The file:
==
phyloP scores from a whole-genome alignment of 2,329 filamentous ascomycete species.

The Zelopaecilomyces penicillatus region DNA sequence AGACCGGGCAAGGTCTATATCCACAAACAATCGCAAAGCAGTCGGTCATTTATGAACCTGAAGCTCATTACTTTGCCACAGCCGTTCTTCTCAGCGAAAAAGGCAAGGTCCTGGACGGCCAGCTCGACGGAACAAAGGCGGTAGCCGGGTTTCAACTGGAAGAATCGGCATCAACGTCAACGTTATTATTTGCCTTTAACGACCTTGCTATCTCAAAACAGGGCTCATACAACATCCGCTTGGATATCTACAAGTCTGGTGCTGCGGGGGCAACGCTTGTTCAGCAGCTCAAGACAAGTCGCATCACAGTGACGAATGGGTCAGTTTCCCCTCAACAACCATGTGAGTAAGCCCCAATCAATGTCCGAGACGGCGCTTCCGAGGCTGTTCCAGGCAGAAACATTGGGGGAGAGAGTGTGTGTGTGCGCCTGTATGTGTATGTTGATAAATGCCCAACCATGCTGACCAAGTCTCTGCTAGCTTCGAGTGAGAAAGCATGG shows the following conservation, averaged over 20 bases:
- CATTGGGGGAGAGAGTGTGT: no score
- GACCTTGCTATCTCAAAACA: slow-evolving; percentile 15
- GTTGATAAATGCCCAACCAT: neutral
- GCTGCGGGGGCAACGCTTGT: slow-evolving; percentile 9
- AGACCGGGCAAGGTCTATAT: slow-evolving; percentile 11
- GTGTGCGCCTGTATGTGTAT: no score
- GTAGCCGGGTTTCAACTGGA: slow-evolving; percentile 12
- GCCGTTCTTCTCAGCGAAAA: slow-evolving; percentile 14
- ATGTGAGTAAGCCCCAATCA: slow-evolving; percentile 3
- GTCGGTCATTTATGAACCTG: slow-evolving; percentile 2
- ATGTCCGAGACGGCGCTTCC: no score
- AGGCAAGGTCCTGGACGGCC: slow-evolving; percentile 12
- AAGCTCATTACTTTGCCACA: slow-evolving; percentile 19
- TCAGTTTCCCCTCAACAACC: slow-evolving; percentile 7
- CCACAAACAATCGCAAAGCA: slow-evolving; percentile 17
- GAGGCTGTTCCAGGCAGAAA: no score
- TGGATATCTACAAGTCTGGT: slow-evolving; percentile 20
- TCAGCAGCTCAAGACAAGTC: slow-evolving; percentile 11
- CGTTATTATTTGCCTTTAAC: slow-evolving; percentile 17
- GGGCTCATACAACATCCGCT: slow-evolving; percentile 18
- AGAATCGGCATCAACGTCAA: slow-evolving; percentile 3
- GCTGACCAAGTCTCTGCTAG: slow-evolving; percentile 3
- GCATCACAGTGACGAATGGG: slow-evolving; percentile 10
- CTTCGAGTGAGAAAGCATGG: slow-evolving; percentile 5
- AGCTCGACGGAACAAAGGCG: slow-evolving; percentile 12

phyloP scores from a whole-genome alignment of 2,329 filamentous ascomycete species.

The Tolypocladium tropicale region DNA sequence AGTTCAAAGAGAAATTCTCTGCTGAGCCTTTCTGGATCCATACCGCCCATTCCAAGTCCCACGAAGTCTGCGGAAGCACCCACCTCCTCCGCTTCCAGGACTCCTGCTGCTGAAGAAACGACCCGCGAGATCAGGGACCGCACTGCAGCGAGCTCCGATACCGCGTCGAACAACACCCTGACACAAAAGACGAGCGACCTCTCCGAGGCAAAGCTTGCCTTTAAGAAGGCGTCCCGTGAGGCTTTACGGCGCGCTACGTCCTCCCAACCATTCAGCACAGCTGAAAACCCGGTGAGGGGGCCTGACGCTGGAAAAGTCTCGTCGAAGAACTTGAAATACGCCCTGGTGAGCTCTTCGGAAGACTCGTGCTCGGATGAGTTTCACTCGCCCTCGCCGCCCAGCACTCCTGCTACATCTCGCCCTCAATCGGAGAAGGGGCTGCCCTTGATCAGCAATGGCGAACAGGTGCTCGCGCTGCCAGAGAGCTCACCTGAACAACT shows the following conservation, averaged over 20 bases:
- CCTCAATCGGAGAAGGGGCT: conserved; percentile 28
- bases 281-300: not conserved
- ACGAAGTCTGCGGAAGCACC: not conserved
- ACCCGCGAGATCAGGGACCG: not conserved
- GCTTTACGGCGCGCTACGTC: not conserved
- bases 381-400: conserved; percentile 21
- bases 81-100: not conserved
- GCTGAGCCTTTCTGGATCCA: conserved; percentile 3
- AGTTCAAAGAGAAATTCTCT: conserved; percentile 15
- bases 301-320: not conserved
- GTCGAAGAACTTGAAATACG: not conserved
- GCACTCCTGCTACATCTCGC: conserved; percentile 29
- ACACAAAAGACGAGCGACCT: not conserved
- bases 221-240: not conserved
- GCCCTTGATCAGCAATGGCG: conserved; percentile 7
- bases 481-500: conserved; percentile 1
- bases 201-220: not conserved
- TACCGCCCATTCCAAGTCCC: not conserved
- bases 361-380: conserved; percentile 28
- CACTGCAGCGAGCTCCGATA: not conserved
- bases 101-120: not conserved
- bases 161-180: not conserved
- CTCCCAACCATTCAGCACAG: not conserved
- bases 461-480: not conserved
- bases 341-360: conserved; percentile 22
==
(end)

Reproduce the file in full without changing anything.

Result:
phyloP scores from a whole-genome alignment of 2,329 filamentous ascomycete species.

The Zelopaecilomyces penicillatus region DNA sequence AGACCGGGCAAGGTCTATATCCACAAACAATCGCAAAGCAGTCGGTCATTTATGAACCTGAAGCTCATTACTTTGCCACAGCCGTTCTTCTCAGCGAAAAAGGCAAGGTCCTGGACGGCCAGCTCGACGGAACAAAGGCGGTAGCCGGGTTTCAACTGGAAGAATCGGCATCAACGTCAACGTTATTATTTGCCTTTAACGACCTTGCTATCTCAAAACAGGGCTCATACAACATCCGCTTGGATATCTACAAGTCTGGTGCTGCGGGGGCAACGCTTGTTCAGCAGCTCAAGACAAGTCGCATCACAGTGACGAATGGGTCAGTTTCCCCTCAACAACCATGTGAGTAAGCCCCAATCAATGTCCGAGACGGCGCTTCCGAGGCTGTTCCAGGCAGAAACATTGGGGGAGAGAGTGTGTGTGTGCGCCTGTATGTGTATGTTGATAAATGCCCAACCATGCTGACCAAGTCTCTGCTAGCTTCGAGTGAGAAAGCATGG shows the following conservation, averaged over 20 bases:
- CATTGGGGGAGAGAGTGTGT: no score
- GACCTTGCTATCTCAAAACA: slow-evolving; percentile 15
- GTTGATAAATGCCCAACCAT: neutral
- GCTGCGGGGGCAACGCTTGT: slow-evolving; percentile 9
- AGACCGGGCAAGGTCTATAT: slow-evolving; percentile 11
- GTGTGCGCCTGTATGTGTAT: no score
- GTAGCCGGGTTTCAACTGGA: slow-evolving; percentile 12
- GCCGTTCTTCTCAGCGAAAA: slow-evolving; percentile 14
- ATGTGAGTAAGCCCCAATCA: slow-evolving; percentile 3
- GTCGGTCATTTATGAACCTG: slow-evolving; percentile 2
- ATGTCCGAGACGGCGCTTCC: no score
- AGGCAAGGTCCTGGACGGCC: slow-evolving; percentile 12
- AAGCTCATTACTTTGCCACA: slow-evolving; percentile 19
- TCAGTTTCCCCTCAACAACC: slow-evolving; percentile 7
- CCACAAACAATCGCAAAGCA: slow-evolving; percentile 17
- GAGGCTGTTCCAGGCAGAAA: no score
- TGGATATCTACAAGTCTGGT: slow-evolving; percentile 20
- TCAGCAGCTCAAGACAAGTC: slow-evolving; percentile 11
- CGTTATTATTTGCCTTTAAC: slow-evolving; percentile 17
- GGGCTCATACAACATCCGCT: slow-evolving; percentile 18
- AGAATCGGCATCAACGTCAA: slow-evolving; percentile 3
- GCTGACCAAGTCTCTGCTAG: slow-evolving; percentile 3
- GCATCACAGTGACGAATGGG: slow-evolving; percentile 10
- CTTCGAGTGAGAAAGCATGG: slow-evolving; percentile 5
- AGCTCGACGGAACAAAGGCG: slow-evolving; percentile 12

phyloP scores from a whole-genome alignment of 2,329 filamentous ascomycete species.

The Tolypocladium tropicale region DNA sequence AGTTCAAAGAGAAATTCTCTGCTGAGCCTTTCTGGATCCATACCGCCCATTCCAAGTCCCACGAAGTCTGCGGAAGCACCCACCTCCTCCGCTTCCAGGACTCCTGCTGCTGAAGAAACGACCCGCGAGATCAGGGACCGCACTGCAGCGAGCTCCGATACCGCGTCGAACAACACCCTGACACAAAAGACGAGCGACCTCTCCGAGGCAAAGCTTGCCTTTAAGAAGGCGTCCCGTGAGGCTTTACGGCGCGCTACGTCCTCCCAACCATTCAGCACAGCTGAAAACCCGGTGAGGGGGCCTGACGCTGGAAAAGTCTCGTCGAAGAACTTGAAATACGCCCTGGTGAGCTCTTCGGAAGACTCGTGCTCGGATGAGTTTCACTCGCCCTCGCCGCCCAGCACTCCTGCTACATCTCGCCCTCAATCGGAGAAGGGGCTGCCCTTGATCAGCAATGGCGAACAGGTGCTCGCGCTGCCAGAGAGCTCACCTGAACAACT shows the following conservation, averaged over 20 bases:
- CCTCAATCGGAGAAGGGGCT: conserved; percentile 28
- bases 281-300: not conserved
- ACGAAGTCTGCGGAAGCACC: not conserved
- ACCCGCGAGATCAGGGACCG: not conserved
- GCTTTACGGCGCGCTACGTC: not conserved
- bases 381-400: conserved; percentile 21
- bases 81-100: not conserved
- GCTGAGCCTTTCTGGATCCA: conserved; percentile 3
- AGTTCAAAGAGAAATTCTCT: conserved; percentile 15
- bases 301-320: not conserved
- GTCGAAGAACTTGAAATACG: not conserved
- GCACTCCTGCTACATCTCGC: conserved; percentile 29
- ACACAAAAGACGAGCGACCT: not conserved
- bases 221-240: not conserved
- GCCCTTGATCAGCAATGGCG: conserved; percentile 7
- bases 481-500: conserved; percentile 1
- bases 201-220: not conserved
- TACCGCCCATTCCAAGTCCC: not conserved
- bases 361-380: conserved; percentile 28
- CACTGCAGCGAGCTCCGATA: not conserved
- bases 101-120: not conserved
- bases 161-180: not conserved
- CTCCCAACCATTCAGCACAG: not conserved
- bases 461-480: not conserved
- bases 341-360: conserved; percentile 22